Monday, August 6, 2007

Attn. national media: Nothing on Facebook means anything

There's been a lot of buzz today about how Rudy Giuliani's daughter Caroline, a Harvard pre-frosh, belonged to a pro-Barack Obama Facebook group. The national news outlets have taken this as an endorsement, and another sign that Rudy's kids hate him.

OK, maybe. But here's the thing: What people say in their Facebook profiles isn't necessarily true. Especially among neurotic, pseudo-intellectual East Coast types, it's common to select fake interests and groups, usually as an expression of irony or a reference to some inside joke. People who Facebook this way tend to dramatically change their interests and groups on a whim, which is another way to signal that they're to be taken with a grain of salt.

(The media usually portray Facebook and MySpace as signs that our generation's narcissism has obviated our sense of privacy, but the reality is that young people withold far more than they reveal about themselves on social networks. Irony is just one popular method. I'm reminded of an older guy who added me as a Facebook friend recently -- his profile was completely sincere and exhaustive. It was striking because it was nothing like any college student's profile I've seen.)

With Caroline Giuliani, it's sort of a toss-up. I don't doubt that she's actually a liberal, as she listed in her profile, or that she has problems with her dad. But if she does support Barack Obama, would she join his Facebook group in all sincerity, effectively flipping Rudy the middle finger and airing out her daddy issues in public? Especially for someone just starting college life -- a time when most are especially self-conscious about how they project their developing image -- that would be pretty emo, wouldn't it?

I'm not saying that's not what she did. But it's just as likely that she joined the group whimsically -- as an inside joke, say, or on a dare. You just can't take these things at face value.

7 comments:

Anonymous said...

You make a very good point... :) That was written very well.

-Kristin Kalakay

km said...

WORD UP

Anonymous said...

Just a question.

If she is just starting college, would she really have the intellectual irony that you mention?

I feel that irony is developed, whereas most Freshmen have a deer in the headlights, not quite sure what's going on mentality.

Just a thought.

~Mike Radtke

Donn said...

She went to Trinity School, and her dad is one of the most famous politicians in the country, so I think it's a safe bet that she considers herself pretty sophisticated.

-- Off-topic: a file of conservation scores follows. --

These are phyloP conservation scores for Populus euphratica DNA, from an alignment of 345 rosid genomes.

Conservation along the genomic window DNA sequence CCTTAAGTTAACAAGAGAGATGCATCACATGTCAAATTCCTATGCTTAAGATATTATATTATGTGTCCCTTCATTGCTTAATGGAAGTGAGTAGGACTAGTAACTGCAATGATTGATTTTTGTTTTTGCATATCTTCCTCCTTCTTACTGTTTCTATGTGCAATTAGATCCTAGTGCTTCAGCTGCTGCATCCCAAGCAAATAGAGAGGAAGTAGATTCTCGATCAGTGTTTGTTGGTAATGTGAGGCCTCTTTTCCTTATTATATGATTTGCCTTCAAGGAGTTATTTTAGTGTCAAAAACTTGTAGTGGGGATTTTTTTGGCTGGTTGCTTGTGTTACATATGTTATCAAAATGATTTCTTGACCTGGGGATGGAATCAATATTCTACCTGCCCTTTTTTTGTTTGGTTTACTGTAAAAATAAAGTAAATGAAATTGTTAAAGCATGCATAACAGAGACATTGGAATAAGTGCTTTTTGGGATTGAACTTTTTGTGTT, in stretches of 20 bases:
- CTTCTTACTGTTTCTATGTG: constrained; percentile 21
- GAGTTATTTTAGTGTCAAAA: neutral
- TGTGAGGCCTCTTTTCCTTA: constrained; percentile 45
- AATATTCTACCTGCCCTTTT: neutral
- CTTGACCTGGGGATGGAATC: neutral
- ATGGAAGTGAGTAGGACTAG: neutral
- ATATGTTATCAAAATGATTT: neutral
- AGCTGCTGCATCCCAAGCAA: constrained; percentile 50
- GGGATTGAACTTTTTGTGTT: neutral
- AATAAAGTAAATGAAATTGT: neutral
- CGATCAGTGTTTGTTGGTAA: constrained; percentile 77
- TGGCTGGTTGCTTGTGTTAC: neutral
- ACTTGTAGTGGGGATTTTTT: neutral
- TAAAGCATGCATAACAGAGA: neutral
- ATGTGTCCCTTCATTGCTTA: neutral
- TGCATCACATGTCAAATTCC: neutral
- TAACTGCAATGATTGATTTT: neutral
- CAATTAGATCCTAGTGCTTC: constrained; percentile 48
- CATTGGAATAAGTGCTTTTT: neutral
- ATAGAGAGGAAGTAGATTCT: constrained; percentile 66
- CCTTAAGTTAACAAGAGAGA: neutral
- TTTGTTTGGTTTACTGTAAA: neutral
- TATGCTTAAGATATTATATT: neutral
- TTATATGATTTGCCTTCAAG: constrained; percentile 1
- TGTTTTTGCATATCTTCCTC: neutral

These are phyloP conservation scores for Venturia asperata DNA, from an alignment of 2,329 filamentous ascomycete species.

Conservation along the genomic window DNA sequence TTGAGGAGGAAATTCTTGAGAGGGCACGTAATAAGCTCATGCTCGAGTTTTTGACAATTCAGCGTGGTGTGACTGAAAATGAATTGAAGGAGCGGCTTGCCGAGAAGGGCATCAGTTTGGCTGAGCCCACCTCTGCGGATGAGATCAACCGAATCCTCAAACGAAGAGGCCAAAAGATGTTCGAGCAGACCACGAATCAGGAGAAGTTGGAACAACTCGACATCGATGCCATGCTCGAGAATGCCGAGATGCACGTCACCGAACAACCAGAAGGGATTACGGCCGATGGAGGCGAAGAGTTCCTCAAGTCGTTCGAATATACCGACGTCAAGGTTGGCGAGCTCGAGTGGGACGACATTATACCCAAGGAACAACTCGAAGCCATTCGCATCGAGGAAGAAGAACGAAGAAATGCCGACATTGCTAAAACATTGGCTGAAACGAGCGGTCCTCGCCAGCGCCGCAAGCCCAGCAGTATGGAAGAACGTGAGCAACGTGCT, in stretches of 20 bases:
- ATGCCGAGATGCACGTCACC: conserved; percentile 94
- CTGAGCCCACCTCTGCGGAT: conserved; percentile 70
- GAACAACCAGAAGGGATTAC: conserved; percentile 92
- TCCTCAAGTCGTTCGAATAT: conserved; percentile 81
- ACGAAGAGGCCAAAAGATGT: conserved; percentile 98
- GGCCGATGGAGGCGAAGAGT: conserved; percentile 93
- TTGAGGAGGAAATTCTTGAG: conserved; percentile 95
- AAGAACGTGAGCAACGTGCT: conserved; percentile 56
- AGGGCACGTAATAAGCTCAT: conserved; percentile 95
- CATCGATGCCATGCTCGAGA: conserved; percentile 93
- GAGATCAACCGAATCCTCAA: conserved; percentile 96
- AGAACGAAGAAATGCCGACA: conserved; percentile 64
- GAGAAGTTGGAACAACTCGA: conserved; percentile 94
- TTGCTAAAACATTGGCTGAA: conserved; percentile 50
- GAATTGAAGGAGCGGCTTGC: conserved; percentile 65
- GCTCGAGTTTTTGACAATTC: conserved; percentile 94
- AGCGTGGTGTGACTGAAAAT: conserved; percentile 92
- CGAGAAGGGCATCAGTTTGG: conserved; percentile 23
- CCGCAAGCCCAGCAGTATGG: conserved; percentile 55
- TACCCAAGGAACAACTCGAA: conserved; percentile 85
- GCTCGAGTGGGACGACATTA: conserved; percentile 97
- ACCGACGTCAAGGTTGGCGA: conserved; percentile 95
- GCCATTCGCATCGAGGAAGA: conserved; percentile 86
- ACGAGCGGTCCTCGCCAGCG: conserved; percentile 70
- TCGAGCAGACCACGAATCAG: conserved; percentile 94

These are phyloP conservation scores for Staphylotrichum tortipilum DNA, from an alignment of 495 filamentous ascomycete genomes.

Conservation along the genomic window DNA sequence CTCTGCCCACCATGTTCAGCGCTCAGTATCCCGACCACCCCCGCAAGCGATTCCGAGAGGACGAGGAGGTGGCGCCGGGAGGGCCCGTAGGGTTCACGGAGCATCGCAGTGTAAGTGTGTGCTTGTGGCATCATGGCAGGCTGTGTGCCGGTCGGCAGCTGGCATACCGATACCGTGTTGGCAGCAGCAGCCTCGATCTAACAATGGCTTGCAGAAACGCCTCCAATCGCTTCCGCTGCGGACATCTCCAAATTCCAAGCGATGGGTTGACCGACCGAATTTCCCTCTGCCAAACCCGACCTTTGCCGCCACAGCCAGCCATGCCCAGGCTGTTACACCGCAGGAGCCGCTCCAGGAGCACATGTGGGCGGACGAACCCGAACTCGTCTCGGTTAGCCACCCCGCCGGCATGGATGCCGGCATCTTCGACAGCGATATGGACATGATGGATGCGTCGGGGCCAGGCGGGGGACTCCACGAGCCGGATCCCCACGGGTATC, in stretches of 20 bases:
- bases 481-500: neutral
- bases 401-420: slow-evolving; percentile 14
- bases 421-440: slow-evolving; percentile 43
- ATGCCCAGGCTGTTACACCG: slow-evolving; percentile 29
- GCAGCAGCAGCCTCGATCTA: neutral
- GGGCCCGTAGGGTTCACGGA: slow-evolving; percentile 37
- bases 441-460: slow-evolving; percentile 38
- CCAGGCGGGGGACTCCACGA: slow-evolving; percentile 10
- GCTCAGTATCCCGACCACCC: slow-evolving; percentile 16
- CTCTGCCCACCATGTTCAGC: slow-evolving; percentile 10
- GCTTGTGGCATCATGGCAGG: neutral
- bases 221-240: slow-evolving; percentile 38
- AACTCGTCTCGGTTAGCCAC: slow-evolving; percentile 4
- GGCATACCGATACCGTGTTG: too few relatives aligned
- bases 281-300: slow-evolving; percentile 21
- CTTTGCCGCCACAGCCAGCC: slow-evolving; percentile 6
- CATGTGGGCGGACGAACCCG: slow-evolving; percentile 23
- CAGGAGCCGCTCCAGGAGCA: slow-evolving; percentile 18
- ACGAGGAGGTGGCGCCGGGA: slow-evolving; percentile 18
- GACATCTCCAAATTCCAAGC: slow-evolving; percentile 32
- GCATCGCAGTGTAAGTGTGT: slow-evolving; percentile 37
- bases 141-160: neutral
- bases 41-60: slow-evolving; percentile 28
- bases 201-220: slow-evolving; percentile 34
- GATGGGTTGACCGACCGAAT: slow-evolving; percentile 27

imk said...

"obviate" -- nice word choice.

Melissa said...

I think my fave part is your link to wikipedia's emo entry.

Anonymous said...

Your remark concerning narcissism and facebook troubles me. My question is, whether our irony while denying a superficial narcissisum betrays a deeper narcissism. Of course, this question pertains only to the our generation's sharper minds, for the rest, though charming, are useless.

I should say first that I love irony, and moreover that the serious person takes few things seriously. However there seems something dangerous in our irony, namely that it does not recognize those few serious things. (I am thinking back to that man most famous for irony, who used irony to affirm those serious things.) It is doubtless insane to call evidence of this those trifling remarks about those insipid popular novelties -- but that doesn't matter, since that irony is the irony of the useless minds. Acute irony comes from acute minds, and it seems that acute irony, understood today, must be directed toward serious things. Take for example the various reactions, more often than not by acute minds, to religion and politics. (What the fuck is Pastafarian?) That these are the most serious matters should be obvious, afterlife or not. One of two things, it seems to me, would follow from this. If they are not serious in their irony, then they are shamefully fearful in their irony. If they are serious in their irony, then they are not serious in the irony. Only the latter concerns us.

I cannot explain the prevalence of irony among us. Its popularity, though, would seem to suggest the desirability of irony. So just as big tits are to brutes, sophisticated irony is to our generation. If irony were only to hide something of ourselves from others, it is either playful or fearful. But if it is something to distinguish ourselves, especially the sharper minds, then the more sophisticated the irony the more distinguished the person. And let it not be forgotton that the more sophisticated the irony, it would seem, the less serious the person. This I think is the narcissism at the heart of our irony, namely that it is the advertisement of proudly hollow souls. (It is curious to think that useless minds prove more serious about serious things.)

The biggest possible exception to this is Jon Stewart. He is serious in his irony because he are not serious in his irony. I do not deny that it is possible for the ironic to be serious (I am talking to you after all) but I am anticipating their increasing rarity. Nonetheless I have to doubt whether Stewart is responcible for bringing our generation into politics (a serious matter), for it seems that our generation is honestly political only when we watch his show. It is a nice effort but not enough.